Sustainability in Tourism has undertaken massive development during the previous three decades. Today, all holidaymakers are posed with the question – how will my holiday choice affect people and the environment? The evolution of consumer behaviour and decision making will be dependent upon how we adapt our understanding of economic, social and environmental impacts.
For us to really understand the concept and integration of sustainable methods of tourism as a business theory, we delved back to 1987 and studied the Brundtland Report (Our Common Future). Here, Sustainability was defined as –
“Meeting the needs of the present without compromising the ability of future generations to meet their own needs.”
Travel Matters understood that this dedicated form of travel needed to be recognised as an approach; not only provided by the supplier, but one adopted by the consumer.
What is Sustainable Tourism?
Sustainable Tourism has been divided into many subsets, some of which include Ethical, Green, Eco and Responsible Tourism. These terms refer to the safeguarding of the environment and enhancement of the indigenous populace; concerning the welfare and progression of living circumstances and embracing a holistic philosophy toward nature.
Crucially, as a tourist we cannot conjure unfavourable images & attitudes amongst the locals, as we run the risk of ‘Antagonism’, categorised in Doxey’s Irridex. Our reaction to reducing negative socio-cultural impacts is to assume our knowledge and expertise, whilst embracing successfully implemented frameworks that act as a benchmark (Our Mission & Goals). By enabling consumer demand, Travel Matters is able to assist Responsible Travellers during their booking process. The education starts well before the departure date though, and it continues long after the experience! How we deliver our service aims to measures the purposefulness of what is no longer perceived as a niche market. The Travel Matters philosophy sets out to demonstrate how our behaviour, when we travel, can make have a positive impact on the people and places we visit (Our Tips). In addition, we believe that a vital aspect of one’s travel experience should reflect in their self-growth as a human being in relation to themselves as well as others.
Through collaborative efforts, Travel Matters has been able to learn, and assist businesses in their mission. Being a signatory and partner for the likes of SUNx Malta, Terra Carta, The Derek Moore Foundation and The Travel Foundation has given our message more meaning and identity. We use our knowledge & experiences to act as guiding principles, so that clear moral and business imperatives for building a healthier tourism industry can be continuous.
Our collaborative efforts with Future for Tourism and Trees for Cities have shown that decades of unencumbered growth in travel have put some of the world’s most precious destinations at risk, particularly environmentally. In order to inspire recovery, we have continuously practice ‘Goal #13 – Climate Action’ of our Consultancy of Sustainable Development Goals (STG).
With international tourist numbers falling by around 70% in 2020 (UNTWO), due to the COVID-19 pandemic, Travel Matters reacted imminently to assist our industry as it faced a precarious future. The first step was to organise fund raising for the likes of Ride4Rangers and the Galapagos Conservation Trust, whilst establishing collaborations with JUMP’s Net Zero Challenge and Dr. Bremley Lyngdoh, Founder & CEO of Worldview Impact Foundation (WIF).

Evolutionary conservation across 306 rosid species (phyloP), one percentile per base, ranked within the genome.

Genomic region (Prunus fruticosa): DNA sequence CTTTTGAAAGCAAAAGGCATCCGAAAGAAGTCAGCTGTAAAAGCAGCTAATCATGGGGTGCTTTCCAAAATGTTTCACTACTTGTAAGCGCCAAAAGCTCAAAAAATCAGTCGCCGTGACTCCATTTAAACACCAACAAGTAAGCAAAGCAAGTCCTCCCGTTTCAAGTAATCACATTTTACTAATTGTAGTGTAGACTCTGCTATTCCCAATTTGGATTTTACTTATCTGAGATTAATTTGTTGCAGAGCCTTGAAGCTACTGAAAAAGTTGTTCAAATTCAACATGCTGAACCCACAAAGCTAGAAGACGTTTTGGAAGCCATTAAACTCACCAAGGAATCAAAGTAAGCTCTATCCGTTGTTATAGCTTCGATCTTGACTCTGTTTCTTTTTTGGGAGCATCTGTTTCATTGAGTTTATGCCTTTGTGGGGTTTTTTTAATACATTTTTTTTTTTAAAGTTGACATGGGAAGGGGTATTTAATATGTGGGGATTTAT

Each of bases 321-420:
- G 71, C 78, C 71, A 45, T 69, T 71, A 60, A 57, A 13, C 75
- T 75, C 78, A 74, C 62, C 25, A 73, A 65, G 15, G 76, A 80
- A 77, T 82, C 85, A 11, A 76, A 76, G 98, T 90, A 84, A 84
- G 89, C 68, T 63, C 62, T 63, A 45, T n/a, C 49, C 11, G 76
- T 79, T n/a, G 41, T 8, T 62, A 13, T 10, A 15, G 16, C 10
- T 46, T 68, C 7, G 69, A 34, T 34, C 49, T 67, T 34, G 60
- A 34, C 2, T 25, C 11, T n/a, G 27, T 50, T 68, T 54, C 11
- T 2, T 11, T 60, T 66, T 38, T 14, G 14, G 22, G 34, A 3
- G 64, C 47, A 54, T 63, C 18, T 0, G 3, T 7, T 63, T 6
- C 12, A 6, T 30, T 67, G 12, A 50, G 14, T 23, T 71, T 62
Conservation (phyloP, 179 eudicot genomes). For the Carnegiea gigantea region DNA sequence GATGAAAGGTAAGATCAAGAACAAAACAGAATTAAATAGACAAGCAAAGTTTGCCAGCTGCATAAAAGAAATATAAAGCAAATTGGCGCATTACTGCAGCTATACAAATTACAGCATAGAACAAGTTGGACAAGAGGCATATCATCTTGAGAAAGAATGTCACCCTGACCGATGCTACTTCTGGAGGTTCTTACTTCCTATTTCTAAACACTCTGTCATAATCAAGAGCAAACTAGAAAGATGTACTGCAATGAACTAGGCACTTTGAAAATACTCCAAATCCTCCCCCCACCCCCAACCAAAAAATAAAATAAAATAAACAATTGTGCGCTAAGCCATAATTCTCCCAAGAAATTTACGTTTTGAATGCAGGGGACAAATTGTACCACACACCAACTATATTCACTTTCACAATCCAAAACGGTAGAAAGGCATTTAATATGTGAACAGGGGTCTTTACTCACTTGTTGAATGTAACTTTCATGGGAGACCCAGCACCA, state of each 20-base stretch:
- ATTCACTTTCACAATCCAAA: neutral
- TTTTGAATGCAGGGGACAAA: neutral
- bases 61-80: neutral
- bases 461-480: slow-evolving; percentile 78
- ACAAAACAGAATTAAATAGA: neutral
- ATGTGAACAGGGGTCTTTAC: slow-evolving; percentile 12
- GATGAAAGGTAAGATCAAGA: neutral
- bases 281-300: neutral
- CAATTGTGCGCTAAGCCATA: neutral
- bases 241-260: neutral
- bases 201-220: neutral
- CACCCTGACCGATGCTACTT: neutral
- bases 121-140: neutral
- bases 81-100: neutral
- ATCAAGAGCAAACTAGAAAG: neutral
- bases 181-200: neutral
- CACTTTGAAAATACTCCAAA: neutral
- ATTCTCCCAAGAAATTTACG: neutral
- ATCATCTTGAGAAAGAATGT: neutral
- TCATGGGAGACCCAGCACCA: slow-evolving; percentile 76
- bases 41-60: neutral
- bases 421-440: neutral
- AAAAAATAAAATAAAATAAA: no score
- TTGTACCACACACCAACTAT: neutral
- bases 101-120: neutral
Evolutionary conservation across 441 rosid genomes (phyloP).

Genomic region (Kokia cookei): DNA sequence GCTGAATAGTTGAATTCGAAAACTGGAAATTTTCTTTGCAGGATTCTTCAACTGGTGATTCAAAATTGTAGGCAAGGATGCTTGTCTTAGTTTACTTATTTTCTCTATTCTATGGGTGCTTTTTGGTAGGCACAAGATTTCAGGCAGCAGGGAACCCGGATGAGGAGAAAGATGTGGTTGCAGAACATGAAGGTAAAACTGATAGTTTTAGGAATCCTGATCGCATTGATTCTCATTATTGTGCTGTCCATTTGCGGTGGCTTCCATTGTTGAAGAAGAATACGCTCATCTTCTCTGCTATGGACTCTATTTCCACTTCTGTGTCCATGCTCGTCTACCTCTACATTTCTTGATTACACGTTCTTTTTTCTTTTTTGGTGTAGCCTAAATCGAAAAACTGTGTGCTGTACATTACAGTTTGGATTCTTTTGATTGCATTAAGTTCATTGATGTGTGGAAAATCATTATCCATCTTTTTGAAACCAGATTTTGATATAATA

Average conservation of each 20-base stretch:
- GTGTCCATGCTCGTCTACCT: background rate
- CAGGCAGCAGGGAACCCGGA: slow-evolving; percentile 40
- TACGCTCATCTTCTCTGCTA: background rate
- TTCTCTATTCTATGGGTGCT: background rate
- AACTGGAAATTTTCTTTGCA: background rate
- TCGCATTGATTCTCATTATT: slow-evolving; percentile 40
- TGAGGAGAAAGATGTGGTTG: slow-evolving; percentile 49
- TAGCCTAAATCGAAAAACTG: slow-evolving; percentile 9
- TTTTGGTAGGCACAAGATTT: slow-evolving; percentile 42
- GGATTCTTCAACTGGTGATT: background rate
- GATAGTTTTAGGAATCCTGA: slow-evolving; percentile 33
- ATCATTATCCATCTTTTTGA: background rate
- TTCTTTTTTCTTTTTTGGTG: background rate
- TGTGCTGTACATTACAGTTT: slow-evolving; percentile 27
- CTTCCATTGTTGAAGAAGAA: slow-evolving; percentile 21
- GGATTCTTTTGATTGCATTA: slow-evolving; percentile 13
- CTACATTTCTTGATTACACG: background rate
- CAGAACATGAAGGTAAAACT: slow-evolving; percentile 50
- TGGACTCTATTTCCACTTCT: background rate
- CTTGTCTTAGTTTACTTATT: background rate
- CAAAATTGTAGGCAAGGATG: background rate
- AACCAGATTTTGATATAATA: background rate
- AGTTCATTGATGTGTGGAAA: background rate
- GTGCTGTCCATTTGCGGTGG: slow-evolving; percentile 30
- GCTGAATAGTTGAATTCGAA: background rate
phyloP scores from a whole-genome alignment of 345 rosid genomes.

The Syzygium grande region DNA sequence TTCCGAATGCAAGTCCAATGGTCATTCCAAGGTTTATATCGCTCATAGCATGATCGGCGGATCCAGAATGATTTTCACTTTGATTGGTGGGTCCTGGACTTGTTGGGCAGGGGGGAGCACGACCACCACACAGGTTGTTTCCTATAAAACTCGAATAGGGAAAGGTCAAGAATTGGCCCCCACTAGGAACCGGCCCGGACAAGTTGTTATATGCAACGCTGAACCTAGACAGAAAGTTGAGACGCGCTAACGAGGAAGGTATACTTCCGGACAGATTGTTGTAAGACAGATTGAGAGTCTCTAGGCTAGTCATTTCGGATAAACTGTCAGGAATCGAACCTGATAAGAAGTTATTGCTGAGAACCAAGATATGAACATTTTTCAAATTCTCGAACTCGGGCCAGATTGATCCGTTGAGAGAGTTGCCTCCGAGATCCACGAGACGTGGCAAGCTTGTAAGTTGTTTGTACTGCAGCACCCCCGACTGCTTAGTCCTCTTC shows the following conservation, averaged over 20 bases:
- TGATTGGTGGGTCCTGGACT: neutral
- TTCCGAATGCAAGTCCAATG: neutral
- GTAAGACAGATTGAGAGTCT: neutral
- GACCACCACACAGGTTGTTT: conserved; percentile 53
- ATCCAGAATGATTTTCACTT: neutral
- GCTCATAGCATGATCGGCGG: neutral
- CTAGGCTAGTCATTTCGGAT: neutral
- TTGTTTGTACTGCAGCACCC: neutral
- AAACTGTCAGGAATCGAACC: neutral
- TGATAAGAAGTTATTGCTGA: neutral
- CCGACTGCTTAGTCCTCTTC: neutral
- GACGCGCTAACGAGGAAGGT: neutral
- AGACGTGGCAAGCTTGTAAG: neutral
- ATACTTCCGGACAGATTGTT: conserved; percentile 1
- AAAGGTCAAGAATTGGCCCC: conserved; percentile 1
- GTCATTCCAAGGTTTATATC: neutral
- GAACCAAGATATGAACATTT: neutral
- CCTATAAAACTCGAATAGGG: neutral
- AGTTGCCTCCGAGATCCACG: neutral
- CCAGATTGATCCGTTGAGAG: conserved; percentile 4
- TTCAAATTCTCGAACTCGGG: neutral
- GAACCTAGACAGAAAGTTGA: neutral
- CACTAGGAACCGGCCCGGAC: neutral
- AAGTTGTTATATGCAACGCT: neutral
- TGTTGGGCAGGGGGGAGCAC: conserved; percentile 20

Due to the global recession of 2008; economic depression, inconsistent & shifting exchange rates and the degradation of market confidence all resulted in the withdrawal of shareholder financing, which had a knock-on effect with regard to stakeholder investment in airlines. During 2013, low cost airlines represented the sale of 26% of seats sold per annum, compared to 8% in 2001 (Business Destinations). As a result of this global financial crisis, the United Kingdom saw a weakened economy that encouraged either more domestic holidaying or affordable short-haul flight options. The wide spread use of low cost travel caused more holiday makers to seek less expensive alternatives that have detrimental impacts on the environment. This fanned the flames of Mass Tourism, wiping out many key facets of sustainability! As many European regions underwent rapid development, damage to local environments, economies and socio-cultural groups continued.
However, the paralysis of the Pandemic spurred Tourism’s newly founded conceptions on responsible travel, mainly due to the travel restrictions, forced many systematic holidaymakers to reconsider their options. This Staycation revolution swarmed Britain again and this time, it made people question how they wanted to travel going forward (‘Sustainable Travel & my Carbon Footprint – Travel Matters takes to the Streets’). Due to a shifting culture, consumers are witnessing change! For instance, The Campaign for Better Transport (CBT) has already petitioned the embargo on domestic flights on comparable train journey that takes less than five hours, as well as subsidising train fares.
How to Take Action
The ‘Make Travel Matter Campaign’ was originally established to encourage travel as a privilege and inspire people to make more conscious decisions during their travels, by protecting the environment and the communities they encounter. All we ask is for future travellers to band together and follow criteria encompassing the durability of local economic growth & stability and the ethical & social equitability for local communities in a destination…please consider our Campaign during your next booking & holiday experience.